by Robert Vermeiren, M.D., Ph.D., and Vladislav Ruchkin, M.D., Ph.D.; Philadelphia, W.B. Saunders, 2006, 240 pages, $85
Dr. Grisso is affiliated with the Department of Psychiatry, University of Massachusetts Medical School, Worcester.
This is the first issue in the Clinics series devoted to juvenile justice, and it provides an overview of mental health issues relevant to the juvenile justice system. As the book's preface explains, in the United States and many other countries during the 1990s the juvenile justice system became increasingly retributive and less rehabilitative in its objectives. But a few years ago research began to reveal that a large proportion of youths in juvenile justice programs—around two of three—met clinical criteria for one or more mental disorders. This has fueled new interest and attention regarding ways to respond to the mental health needs of youths as they enter, are processed through, and are in the custody of the juvenile justice system.
This interest has produced other recent works devoted to the topic, but few with the breadth and diversity of this volume. Its 13 invited articles are clustered in three sections that cover a wide range of topics, including the nature and prevalence of mental disorders among youths in the juvenile justice system, methods and issues in identifying youths' disorders, and reviews of treatment methods within the context of juvenile justice objectives, programs, and resources.
Another source of diversity for this volume is its international perspective. Its editors are Robert Vermeiren of Leiden University in the Netherlands, and Vladislav Ruchkin of the Karolinska Institute in Sweden and Yale University. Almost half of the articles are authored by North Americans, and the rest are by authors with primary or joint affiliations in Europe or Russia—with some collaboration with American authors. In addition, the authors represent a balanced blend of psychiatrists and psychologists, all of whom value and apply a decidedly empirical perspective in their reviews and discussions of the issues.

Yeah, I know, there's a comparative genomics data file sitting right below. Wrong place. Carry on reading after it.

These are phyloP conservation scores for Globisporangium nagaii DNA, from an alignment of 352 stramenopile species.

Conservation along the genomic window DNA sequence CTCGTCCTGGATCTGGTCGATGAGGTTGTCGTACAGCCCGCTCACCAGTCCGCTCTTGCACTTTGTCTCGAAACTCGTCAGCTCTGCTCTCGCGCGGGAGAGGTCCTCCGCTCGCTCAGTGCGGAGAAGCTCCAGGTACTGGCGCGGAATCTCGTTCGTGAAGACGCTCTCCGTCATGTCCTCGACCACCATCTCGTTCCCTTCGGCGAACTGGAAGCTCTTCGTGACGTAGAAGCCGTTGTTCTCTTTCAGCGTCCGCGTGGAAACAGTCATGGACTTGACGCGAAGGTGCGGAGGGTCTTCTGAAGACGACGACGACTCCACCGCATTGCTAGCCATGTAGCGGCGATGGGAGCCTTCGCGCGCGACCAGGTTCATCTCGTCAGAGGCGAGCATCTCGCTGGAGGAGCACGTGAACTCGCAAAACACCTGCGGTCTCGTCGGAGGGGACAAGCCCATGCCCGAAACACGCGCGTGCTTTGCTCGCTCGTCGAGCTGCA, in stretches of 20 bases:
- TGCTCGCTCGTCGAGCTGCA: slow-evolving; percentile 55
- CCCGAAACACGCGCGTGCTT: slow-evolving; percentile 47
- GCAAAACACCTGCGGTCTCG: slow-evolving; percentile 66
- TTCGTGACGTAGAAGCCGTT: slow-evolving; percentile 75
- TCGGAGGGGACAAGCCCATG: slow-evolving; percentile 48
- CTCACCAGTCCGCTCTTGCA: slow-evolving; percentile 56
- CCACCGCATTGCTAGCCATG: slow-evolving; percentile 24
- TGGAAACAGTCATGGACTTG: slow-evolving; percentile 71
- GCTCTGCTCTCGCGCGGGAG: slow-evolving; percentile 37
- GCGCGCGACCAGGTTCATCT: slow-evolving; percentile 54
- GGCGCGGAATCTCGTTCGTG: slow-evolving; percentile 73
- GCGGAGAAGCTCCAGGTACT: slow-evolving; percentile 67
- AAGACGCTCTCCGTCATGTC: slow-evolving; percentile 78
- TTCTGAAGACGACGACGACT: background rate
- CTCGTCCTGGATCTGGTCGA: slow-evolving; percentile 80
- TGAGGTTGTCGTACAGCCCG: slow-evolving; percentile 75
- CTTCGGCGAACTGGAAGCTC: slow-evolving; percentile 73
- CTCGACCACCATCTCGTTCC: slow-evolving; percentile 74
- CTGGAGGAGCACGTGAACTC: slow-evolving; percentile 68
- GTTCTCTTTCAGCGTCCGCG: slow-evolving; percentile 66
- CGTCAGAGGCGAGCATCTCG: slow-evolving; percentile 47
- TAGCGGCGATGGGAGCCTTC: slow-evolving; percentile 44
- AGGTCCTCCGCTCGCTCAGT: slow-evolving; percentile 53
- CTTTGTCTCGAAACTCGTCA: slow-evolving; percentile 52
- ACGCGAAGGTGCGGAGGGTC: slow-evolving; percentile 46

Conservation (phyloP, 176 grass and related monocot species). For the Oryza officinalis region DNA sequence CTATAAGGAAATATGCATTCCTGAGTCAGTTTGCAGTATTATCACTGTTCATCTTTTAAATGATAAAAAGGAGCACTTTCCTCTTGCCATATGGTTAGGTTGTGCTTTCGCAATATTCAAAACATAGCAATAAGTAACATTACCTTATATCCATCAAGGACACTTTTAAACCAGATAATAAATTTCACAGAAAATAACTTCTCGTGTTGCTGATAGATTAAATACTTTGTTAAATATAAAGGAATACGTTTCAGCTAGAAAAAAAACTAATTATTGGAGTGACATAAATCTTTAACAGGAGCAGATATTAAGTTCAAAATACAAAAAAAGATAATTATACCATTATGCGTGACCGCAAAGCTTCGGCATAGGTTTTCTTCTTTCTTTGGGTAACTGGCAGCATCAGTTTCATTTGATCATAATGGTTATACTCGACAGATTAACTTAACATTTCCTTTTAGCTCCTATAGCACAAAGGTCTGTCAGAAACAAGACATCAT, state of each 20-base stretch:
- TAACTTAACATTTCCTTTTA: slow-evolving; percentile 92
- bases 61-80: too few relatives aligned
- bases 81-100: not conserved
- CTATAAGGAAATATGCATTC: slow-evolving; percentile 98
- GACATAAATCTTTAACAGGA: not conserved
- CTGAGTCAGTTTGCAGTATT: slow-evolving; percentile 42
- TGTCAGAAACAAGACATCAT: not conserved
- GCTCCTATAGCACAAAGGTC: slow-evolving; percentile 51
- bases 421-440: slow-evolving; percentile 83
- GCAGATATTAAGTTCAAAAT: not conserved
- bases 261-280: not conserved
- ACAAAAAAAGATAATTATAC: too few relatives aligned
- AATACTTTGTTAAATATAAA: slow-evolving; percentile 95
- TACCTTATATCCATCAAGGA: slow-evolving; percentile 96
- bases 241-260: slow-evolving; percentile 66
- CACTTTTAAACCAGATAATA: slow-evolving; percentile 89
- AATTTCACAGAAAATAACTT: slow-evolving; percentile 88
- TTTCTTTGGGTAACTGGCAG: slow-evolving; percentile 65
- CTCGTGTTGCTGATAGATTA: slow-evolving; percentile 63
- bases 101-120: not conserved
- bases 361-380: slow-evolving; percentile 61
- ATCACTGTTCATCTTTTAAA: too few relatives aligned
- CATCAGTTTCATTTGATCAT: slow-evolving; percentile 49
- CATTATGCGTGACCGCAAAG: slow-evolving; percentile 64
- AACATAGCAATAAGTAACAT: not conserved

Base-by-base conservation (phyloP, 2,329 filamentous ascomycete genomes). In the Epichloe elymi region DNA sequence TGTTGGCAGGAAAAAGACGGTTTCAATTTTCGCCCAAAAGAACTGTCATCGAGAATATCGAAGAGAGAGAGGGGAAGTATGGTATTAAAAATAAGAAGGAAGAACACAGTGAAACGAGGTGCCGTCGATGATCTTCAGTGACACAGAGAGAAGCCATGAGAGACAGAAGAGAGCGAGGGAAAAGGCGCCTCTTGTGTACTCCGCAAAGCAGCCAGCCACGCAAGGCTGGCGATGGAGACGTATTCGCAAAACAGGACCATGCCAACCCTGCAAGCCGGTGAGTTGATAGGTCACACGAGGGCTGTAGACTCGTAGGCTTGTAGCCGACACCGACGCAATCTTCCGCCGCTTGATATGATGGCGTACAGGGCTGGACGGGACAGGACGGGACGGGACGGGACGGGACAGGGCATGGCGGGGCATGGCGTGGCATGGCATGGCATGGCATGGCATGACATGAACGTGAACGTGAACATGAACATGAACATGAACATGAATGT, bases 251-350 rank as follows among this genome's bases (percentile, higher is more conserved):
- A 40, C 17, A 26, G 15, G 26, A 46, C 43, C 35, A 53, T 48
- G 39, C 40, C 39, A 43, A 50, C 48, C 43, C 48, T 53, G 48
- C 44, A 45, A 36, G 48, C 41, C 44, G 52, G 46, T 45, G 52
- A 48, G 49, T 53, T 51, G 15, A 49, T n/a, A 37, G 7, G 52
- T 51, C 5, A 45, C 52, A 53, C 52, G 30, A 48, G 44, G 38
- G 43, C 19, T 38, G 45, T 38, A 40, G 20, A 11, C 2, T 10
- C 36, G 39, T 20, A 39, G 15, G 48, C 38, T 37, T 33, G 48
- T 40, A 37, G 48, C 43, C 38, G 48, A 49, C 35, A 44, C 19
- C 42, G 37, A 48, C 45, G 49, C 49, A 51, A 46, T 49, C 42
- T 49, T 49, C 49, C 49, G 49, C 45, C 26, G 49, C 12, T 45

Overall the articles are well written and well researched, and most of them offer up-to-date information with excellent depth and a degree of synthesis that avoids a tedious study-by-study review. The articles that review mental disorders avoid clinical generality and instead discuss disorders in the context of delinquent youths specifically. Regarding assessment of youths, the chapters on mental health screening and on violence risk assessment are especially strong, but the volume offers little for students of juvenile forensic assessment, such as evaluations to address specific legal questions related to transfer to criminal court and competence to stand trial. The reviews of treatments focus on what can be applied practically and what works within juvenile justice settings specifically.
International reviews focusing on legal or systematic questions run the risk of offering discussions that are relevant for some countries but not for others because of jurisdictional differences. The risk in this case was worth it. Indeed, one is impressed by the many cross-national commonalities faced by clinicians who are concerned with the relationships between mental disorders and delinquency, as well as identification and treatment of mental disorders within a juvenile justice context.